In our historic village of Cawood we are lucky to have a hairdressers, garden center, architect’s studio, caravan park, beautiful All Saints Church, Castle Gatehouse and 3 pubs, one of which is called The Ferry Inn.
Jono, the landlord has employed a new chef and they have together formed a scrumptious menu with a little treat for everyone I’m sure. So I jumped at the chance to design it, as I have been following the chalkboard calligraphers; Tanamachi Studios whose designs are amazingly fantastic and wanted to try my own chalkboard design on something.
Jono was great and instead of going for the “normal” A5 4 page or a folded DL style menu he was tempted by something bigger. So I designed an A3 double sided menu, introduced the old worn paper look to link in with the history of the place and of course inspired by the chalkboard style illustrations I had been looking at and he was impressed. Delivered it today to happy clients!
A little history of Cawood for those who want to know more, even pay a visit and sample the food for yourselves..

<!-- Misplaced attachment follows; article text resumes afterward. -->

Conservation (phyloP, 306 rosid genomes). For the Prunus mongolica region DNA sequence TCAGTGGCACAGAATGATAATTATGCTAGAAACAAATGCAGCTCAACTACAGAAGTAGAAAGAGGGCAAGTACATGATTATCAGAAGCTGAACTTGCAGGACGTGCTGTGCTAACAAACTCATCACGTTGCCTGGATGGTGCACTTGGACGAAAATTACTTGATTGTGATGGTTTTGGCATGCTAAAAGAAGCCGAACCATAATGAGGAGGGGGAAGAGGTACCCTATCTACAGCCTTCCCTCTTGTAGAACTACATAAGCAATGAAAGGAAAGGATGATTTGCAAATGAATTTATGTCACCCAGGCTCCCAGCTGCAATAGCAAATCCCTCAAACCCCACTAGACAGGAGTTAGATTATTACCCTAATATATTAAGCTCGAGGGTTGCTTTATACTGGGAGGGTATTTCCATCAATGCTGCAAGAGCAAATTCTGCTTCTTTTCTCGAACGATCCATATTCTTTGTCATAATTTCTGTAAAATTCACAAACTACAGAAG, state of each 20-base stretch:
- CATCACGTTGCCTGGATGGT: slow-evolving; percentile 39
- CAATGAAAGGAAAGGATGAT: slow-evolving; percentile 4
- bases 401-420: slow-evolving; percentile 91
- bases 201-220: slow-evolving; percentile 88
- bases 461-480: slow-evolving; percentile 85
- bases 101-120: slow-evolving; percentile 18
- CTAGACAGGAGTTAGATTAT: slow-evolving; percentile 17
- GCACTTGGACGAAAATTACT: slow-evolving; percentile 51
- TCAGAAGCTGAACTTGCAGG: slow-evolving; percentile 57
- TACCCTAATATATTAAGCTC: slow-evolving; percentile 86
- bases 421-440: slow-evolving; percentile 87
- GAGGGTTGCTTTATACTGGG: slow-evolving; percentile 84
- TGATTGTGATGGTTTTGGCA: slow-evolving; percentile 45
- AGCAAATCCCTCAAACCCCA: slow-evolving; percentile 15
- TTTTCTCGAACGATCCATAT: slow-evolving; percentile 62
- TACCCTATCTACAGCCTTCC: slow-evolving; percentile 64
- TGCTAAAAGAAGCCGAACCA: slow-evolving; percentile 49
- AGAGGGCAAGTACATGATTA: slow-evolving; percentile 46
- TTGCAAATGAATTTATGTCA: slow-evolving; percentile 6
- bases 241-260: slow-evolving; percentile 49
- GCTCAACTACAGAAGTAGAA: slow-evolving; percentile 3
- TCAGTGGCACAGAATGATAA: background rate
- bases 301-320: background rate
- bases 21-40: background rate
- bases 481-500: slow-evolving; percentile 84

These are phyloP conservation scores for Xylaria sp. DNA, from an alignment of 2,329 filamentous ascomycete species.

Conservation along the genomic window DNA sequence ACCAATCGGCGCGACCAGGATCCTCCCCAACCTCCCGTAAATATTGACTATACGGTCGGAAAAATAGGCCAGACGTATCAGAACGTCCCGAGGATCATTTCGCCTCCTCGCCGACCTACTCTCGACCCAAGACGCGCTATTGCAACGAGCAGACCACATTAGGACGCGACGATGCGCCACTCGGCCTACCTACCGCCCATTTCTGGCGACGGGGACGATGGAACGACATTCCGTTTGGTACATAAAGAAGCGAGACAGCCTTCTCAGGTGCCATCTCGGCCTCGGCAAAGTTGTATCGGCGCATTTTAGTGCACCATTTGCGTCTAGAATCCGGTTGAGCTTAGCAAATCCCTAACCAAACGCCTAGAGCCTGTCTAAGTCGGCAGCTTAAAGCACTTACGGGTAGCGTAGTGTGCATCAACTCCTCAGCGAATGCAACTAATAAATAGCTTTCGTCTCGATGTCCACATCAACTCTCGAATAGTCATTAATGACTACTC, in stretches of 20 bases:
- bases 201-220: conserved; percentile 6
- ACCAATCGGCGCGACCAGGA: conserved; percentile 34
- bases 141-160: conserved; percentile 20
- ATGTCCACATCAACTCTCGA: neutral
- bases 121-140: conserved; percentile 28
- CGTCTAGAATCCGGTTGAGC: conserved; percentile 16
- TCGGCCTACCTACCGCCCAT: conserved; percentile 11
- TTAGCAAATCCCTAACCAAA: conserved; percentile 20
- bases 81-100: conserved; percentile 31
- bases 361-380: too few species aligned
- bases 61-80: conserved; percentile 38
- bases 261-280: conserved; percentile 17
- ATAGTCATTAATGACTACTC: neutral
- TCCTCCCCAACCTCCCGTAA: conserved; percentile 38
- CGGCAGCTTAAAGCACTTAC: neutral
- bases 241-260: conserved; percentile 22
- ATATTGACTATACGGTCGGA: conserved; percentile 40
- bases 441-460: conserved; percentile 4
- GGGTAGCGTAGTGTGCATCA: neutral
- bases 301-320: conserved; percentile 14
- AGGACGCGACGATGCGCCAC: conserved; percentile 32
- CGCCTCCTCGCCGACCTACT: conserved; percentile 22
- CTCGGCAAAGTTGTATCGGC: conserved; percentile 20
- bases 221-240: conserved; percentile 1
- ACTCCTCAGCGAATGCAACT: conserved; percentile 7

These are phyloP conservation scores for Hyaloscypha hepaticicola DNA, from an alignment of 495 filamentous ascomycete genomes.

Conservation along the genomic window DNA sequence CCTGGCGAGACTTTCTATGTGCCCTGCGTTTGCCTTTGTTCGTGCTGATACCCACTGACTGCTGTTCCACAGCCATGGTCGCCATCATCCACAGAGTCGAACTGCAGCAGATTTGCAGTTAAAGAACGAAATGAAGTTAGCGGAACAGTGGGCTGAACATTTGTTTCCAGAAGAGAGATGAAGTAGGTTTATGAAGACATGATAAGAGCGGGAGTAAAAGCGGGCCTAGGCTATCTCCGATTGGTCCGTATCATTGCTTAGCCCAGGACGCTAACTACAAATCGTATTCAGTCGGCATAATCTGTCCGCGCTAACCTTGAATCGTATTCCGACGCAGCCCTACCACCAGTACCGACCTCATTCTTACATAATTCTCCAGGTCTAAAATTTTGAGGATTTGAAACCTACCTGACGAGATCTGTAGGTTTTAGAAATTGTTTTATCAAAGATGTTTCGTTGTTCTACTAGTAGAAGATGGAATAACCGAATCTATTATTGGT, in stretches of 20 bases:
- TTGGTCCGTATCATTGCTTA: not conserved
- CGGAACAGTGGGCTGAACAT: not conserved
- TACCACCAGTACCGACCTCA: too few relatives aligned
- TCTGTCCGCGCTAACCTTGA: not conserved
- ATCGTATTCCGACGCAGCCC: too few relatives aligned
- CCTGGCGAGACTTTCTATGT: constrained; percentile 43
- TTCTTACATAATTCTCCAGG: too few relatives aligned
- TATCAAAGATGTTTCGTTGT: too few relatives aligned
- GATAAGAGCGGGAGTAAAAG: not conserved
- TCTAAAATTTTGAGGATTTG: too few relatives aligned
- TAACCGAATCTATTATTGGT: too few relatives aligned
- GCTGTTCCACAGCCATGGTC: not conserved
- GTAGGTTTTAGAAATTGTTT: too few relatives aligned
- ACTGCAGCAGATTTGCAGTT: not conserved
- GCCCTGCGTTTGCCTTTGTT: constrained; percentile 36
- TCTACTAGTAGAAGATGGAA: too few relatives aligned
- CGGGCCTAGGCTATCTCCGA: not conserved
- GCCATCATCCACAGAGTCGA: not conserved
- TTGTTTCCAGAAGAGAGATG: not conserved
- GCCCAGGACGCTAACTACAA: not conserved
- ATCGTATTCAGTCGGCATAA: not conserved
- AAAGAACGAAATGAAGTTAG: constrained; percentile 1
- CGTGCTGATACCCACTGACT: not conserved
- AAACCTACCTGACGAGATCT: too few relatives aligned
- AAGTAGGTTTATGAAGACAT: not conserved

Cawood (other names: Carwood) is a large village (formerly a market town) and civil parish in the Selby district of North Yorkshire, England that is notable as the finding-place of the Cawood sword.
In his King’s England series, Arthur Mee refers to Cawood as “the Windsor of the North”. It used to be the residence of the Archbishops of York. The name is believed to come from the characteristic noise made by crows in the nearby woods. Cawood is south of the point where the River Wharfe flows into the River Ouse which subsequently forms the northern border of the village. Cawood Bridge is the only bridge from the village which spans the river. The bridge was opened in 1872: before then the only means of crossing was by use of a ferry. Dick Turpin is said to have forded the river when he escaped to York, which lies ten miles north of Cawood. The River Ouse used to flood the village regularly in winter.
To read more on Cawood please visit our web site by clicking here.